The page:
Now: On your Good paper Plan/measure out your template.The box at the top is you. So draw yourself & add your name. In each of the boxes below, lightly sketch out each person as a cartoon. Think about what makes them look unique. maybe they always wear a hat, or earrings.
*Be sure to include a background. Like: lines, patterns, black, faded, polka-dots... something other than just blank.
Finally: Below each box, position & center & very carefully-print their names. Use Guidelines to help keep text level! (Points given for Accuracy!)
Erase all pencil makes when done-carefully.
Name on the back
TEMPLATE: (Cut paper to 8 1.4 x 11 first. Then start with measuring from the center blocks first and work out from the center to the edge of paper)
(Where I got the idea for this project-taken from my phone watching Anthony Bourdain)
Samples from Past Classes:
(The above sample is with Famous People from the Movies)
Time Out for Inspiration! -Illustrator to know: Kay Neilsen & Virginia Frances Sterrett (Similar but different)
Kay Rasmus Nielsen (March 12, 1886 – June 21, 1957) was a Danish illustrator who was popular in the early 20th century, the "golden age of illustration" which lasted from when Daniel Vierge and other pioneers developed printing technology to the point that drawings and paintings could be reproduced with reasonable facility. Nielsen is also known for his collaborations with Disney for whom he contributed many story sketches and illustrations, not least for Fantasia.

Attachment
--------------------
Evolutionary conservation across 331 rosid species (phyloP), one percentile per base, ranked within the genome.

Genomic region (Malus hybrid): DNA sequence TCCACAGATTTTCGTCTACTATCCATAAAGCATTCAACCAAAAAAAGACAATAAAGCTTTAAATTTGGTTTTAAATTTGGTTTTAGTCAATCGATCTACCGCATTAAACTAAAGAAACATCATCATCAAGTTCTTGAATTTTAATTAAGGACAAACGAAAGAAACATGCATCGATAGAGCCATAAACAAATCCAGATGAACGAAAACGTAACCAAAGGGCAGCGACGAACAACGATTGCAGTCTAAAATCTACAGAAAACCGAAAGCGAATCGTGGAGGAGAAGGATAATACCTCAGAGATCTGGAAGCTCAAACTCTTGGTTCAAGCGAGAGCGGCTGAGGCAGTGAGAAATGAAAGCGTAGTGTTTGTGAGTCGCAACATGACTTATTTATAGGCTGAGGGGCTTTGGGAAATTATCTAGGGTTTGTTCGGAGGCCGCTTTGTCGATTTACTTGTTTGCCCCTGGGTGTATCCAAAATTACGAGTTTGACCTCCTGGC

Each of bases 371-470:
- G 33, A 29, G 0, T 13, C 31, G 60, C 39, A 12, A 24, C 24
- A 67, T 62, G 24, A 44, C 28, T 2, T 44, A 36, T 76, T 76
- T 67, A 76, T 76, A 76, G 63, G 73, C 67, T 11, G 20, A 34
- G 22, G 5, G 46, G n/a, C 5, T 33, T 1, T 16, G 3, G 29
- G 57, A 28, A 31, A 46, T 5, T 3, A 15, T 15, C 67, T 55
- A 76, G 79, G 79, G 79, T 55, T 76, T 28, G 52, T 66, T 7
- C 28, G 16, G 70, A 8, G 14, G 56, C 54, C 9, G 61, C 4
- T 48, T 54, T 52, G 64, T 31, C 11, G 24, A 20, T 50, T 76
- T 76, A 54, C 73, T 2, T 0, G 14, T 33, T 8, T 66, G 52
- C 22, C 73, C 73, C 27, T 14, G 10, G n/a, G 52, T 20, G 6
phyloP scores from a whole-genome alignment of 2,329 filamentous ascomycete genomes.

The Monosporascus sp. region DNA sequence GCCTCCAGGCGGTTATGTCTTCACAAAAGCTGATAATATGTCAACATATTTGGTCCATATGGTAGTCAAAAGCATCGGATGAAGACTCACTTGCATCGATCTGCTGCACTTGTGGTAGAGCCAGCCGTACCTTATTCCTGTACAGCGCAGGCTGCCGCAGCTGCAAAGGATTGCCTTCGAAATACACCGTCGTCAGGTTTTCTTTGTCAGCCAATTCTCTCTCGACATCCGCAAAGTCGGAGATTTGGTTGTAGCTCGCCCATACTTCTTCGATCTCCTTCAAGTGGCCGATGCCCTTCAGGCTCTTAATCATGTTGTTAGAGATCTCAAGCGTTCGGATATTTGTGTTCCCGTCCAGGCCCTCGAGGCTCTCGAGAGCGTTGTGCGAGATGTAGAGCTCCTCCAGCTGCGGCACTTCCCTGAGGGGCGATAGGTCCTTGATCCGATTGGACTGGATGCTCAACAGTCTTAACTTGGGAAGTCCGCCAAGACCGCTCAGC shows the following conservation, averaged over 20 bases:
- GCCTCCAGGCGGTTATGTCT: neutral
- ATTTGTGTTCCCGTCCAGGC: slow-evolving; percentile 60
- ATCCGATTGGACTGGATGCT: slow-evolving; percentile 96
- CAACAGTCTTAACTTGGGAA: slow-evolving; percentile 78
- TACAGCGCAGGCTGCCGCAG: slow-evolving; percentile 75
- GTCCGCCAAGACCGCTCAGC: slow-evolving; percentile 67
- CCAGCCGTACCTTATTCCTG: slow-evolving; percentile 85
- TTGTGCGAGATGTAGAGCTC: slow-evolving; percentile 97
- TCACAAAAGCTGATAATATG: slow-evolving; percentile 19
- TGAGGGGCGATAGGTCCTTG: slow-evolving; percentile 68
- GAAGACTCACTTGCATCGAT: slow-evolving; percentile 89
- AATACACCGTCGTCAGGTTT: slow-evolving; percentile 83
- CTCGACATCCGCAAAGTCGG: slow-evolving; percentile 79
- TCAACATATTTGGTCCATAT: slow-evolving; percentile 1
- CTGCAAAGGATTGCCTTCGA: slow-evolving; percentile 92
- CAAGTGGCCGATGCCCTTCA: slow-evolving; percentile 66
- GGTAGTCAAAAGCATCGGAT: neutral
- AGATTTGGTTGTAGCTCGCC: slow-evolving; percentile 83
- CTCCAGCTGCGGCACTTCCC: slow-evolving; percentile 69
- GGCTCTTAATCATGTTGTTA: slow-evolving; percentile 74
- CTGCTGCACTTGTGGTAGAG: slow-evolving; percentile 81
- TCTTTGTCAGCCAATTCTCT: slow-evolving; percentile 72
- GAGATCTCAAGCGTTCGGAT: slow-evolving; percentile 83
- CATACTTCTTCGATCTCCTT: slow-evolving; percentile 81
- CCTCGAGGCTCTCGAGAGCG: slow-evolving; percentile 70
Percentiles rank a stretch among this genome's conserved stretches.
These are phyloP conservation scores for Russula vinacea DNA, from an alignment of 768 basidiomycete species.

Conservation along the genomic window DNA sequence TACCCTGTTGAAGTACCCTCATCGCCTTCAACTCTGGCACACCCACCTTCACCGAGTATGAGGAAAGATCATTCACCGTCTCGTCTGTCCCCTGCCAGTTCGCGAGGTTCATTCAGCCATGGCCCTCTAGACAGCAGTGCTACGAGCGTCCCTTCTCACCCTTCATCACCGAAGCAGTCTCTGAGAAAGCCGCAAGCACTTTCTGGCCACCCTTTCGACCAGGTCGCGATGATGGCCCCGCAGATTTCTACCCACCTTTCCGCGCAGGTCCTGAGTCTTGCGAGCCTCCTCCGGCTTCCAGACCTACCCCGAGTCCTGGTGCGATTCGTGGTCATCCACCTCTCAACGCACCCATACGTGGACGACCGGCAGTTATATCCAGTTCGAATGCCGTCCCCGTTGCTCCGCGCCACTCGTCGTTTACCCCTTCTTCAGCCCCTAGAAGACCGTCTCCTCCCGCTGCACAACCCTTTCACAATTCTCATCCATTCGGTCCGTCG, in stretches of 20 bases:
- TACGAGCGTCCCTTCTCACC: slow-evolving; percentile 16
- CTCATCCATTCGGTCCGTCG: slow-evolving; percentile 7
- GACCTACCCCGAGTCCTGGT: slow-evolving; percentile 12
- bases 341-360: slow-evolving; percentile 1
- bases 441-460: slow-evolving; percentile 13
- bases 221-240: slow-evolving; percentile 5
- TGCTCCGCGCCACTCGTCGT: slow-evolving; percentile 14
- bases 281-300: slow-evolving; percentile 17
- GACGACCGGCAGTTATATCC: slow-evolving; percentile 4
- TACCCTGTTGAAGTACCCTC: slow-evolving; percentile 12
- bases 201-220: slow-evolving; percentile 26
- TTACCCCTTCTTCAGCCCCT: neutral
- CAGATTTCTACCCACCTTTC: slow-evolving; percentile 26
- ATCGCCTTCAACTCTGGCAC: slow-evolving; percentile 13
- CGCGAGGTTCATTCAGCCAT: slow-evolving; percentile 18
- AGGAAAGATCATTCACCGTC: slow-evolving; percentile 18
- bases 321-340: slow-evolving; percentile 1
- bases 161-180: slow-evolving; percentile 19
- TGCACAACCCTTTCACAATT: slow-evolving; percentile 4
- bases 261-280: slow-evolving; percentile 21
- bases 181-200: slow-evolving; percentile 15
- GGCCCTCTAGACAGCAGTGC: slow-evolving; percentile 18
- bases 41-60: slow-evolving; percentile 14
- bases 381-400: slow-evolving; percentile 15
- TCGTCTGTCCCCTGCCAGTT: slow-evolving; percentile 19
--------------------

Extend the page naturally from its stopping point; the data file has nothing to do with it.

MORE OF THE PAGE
Virginia Frances Sterrett (/ˈstɛrɪt/; 1900–1931) was an American artist and illustrator. If Virginia Frances Sterrett‘s life was like a fairy tale, it was one of those sad ones where the heroine turned to seafoam or died in the cold, or was otherwise written by Hans Christian Andersen, and you wondered why anybody wanted to read it at all, except the grownups seemed to find it inspiring or something. Sterrett was born in 1900, and as a mere teenager she was given a full scholarship to the Art Institute of Chicago based on her work alone. At the age of 19, however, she was diagnosed with tuberculosis, and after a twelve year battle with the disease, died. Within that time, however, she complete the illustrations for three books, including an adaptation of The Arabian Nights. Here are six illustrations from her first commissioned work, Old French Fairy Tales."